Colnaghi Foundation Journal 03 - Page 181

Onofre Falcó, a Spanish Renaissance master
Onofre Falcó, a Spanish Renaissance master
Our knowledge of the artistic personality and life
of the painter Onofre Falcó (active in Valencia from
1536-1560) has increased in the last two decades
with the discovery of new documents that refer to his
professional activities and to various paintings, which
have been plausibly attributed to him on the basis
comparison with known works. Given our broader
understanding of Falco’s activity and oeuvre, this article
aims to provide an outline of his career, attributing
several new works to the artist on the basis of stylistic
and documentary evidence.
Fig. 1 / Onofre Falcó,
Saint Stephen Ordained
as Deacon, 1555-1560, oil
on panel, 160 x 123 cm,
Madrid, Museo Nacional
del Prado.
Onofre Falcó was a contemporary of the painter Joan
Macip, better known as Joan de Joanes (Valencia? ca.
1500 – Bocairent, 1579). Falcó is principally known
for his involvement, together with Joanes, in the
important project to produce the principal altarpiece
for the parish church of San Esteban in Valencia.1
Most of this altarpiece was removed from the church
at the turn of the nineteenth century (entering the
Spanish Royal Collection in 1801 and subsequently
the Museo Nacional del Prado), when Archbishop
Juan del Rio remodelled the presbytery under the
influence of the collecting interests and preferences of
Charles IV. Two scenes from the life of Saint Stephen
(the Agony in the Garden and Crowning with Thorns), which
once formed part of the predella and flanked Joan de
Joanes’s celebrated Last Supper, were the only panels to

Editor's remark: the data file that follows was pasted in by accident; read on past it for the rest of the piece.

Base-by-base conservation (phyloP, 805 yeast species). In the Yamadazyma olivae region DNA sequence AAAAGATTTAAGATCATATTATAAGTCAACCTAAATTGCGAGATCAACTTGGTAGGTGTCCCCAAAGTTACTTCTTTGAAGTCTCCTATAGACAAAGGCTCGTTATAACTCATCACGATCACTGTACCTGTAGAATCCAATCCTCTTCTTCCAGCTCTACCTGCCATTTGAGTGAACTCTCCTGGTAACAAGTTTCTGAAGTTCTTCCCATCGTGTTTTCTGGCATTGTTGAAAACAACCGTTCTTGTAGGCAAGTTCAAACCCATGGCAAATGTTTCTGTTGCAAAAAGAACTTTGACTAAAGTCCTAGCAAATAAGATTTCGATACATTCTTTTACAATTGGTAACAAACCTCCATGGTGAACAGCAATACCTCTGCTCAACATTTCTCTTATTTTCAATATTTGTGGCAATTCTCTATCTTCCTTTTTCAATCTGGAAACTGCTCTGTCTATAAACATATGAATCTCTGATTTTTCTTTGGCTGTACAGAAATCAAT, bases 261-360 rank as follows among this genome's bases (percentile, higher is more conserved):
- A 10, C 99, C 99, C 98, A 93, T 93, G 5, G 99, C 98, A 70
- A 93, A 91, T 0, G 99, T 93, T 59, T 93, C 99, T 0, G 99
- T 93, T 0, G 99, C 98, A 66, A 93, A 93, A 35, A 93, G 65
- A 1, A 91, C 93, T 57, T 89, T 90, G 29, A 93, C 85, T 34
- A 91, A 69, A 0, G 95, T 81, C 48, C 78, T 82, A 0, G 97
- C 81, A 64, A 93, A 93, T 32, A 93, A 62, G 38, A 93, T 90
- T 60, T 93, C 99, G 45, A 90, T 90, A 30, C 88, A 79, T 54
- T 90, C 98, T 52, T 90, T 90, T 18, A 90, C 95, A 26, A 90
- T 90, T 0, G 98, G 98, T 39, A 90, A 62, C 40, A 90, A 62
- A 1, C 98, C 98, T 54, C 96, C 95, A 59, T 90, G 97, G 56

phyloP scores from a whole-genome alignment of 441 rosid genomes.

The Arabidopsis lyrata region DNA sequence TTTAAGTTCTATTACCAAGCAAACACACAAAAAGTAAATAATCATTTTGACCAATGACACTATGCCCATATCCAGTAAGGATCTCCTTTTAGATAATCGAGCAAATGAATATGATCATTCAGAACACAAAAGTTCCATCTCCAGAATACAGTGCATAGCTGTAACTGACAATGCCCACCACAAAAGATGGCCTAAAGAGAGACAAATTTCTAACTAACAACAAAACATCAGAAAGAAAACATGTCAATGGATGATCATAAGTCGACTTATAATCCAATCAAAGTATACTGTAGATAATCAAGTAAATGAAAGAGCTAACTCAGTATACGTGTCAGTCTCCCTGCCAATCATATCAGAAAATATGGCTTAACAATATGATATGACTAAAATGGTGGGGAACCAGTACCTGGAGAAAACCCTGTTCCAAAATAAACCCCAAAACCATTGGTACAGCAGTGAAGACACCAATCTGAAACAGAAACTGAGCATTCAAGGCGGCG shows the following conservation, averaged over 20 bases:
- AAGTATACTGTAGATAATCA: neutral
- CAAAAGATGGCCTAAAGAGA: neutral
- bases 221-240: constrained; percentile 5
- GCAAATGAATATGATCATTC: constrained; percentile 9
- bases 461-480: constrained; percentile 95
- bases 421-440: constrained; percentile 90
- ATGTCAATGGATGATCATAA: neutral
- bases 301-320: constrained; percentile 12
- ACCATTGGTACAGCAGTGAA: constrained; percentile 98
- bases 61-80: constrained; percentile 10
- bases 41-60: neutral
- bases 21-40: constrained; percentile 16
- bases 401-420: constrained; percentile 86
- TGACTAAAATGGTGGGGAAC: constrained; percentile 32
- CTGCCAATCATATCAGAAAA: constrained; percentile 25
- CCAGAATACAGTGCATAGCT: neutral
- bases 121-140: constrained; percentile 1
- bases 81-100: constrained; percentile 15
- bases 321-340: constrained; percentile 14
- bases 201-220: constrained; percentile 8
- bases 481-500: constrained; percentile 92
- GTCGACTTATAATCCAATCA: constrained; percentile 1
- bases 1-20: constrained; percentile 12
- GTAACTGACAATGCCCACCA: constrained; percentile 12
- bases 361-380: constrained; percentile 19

remain in the church. Six panels of identical sizes (the
Ordination of Saint Stephen; Saint Stephen in the Synagogue;
The Preaching of Saint Stephen before the Sanhedrin; Saint
Stephen led to his Martyrdom; Stoning of Saint Stephen; and
Burial of Saint Stephen) which were originally located in
the altarpiece’s two principal sections, as well as the
above-mentioned Last Supper from the predella, were
all sent to Madrid, and make a particularly important
contribution to the cataloguing and critical assessment
of the work of Joan de Joanes.2
In his 1979 study of Joan de Joanes, Albi assigned the
Ordination of Saint Stephen (fig.1) to an unidentified artist
that he dubbed the “Anonymous follower of Saint
Stephen” or “Joanesque follower of Saint Stephen”.3 This
painting, together with the two aforementioned predella
panels depicting the Agony in the Garden (fig. 2) and the
Crowning with Thorns (fig. 3) which are clearly by the same
hand, were recently studied by Fernando Benito.4
While acknowledging a scarcity of documentation,
this scholar proposed an attribution to a painter he
named as Vicente Requena the Elder, distinguishing
him from the artist Vicente Requena (Valencia,
1556-1605). The latter, who was influenced by Italian
artists working at the monastery of San Lorenzo de El
Escorial, like Luca Cambiaso (1527-1585), produced
numerous altarpieces and notably the paintings in
the “Ecclesiastical Arm” of the Sala Nova in the
Palacio de la Generalitat in Valencia. 5 Benito’s
suggested attribution of the three associated predella
panels to Vicente Requena the Elder was based on
a documentary note by the Baron of Alcahalí in his
biographical work on Valencian artists.6 Alcahalí cited
a document recording a Vicente Requena (described
as a “famed painter”) as the father of the artist of
the same name. However, it has now been shown
that Alcahalí incorrectly gave the name Vicente to
the artist’s father, who was in fact called Gaspar.


Powered by

Full screen Click to read
Paperturn flipbook viewer
Download as PDF
Shopping cart
Full screen
Exit full screen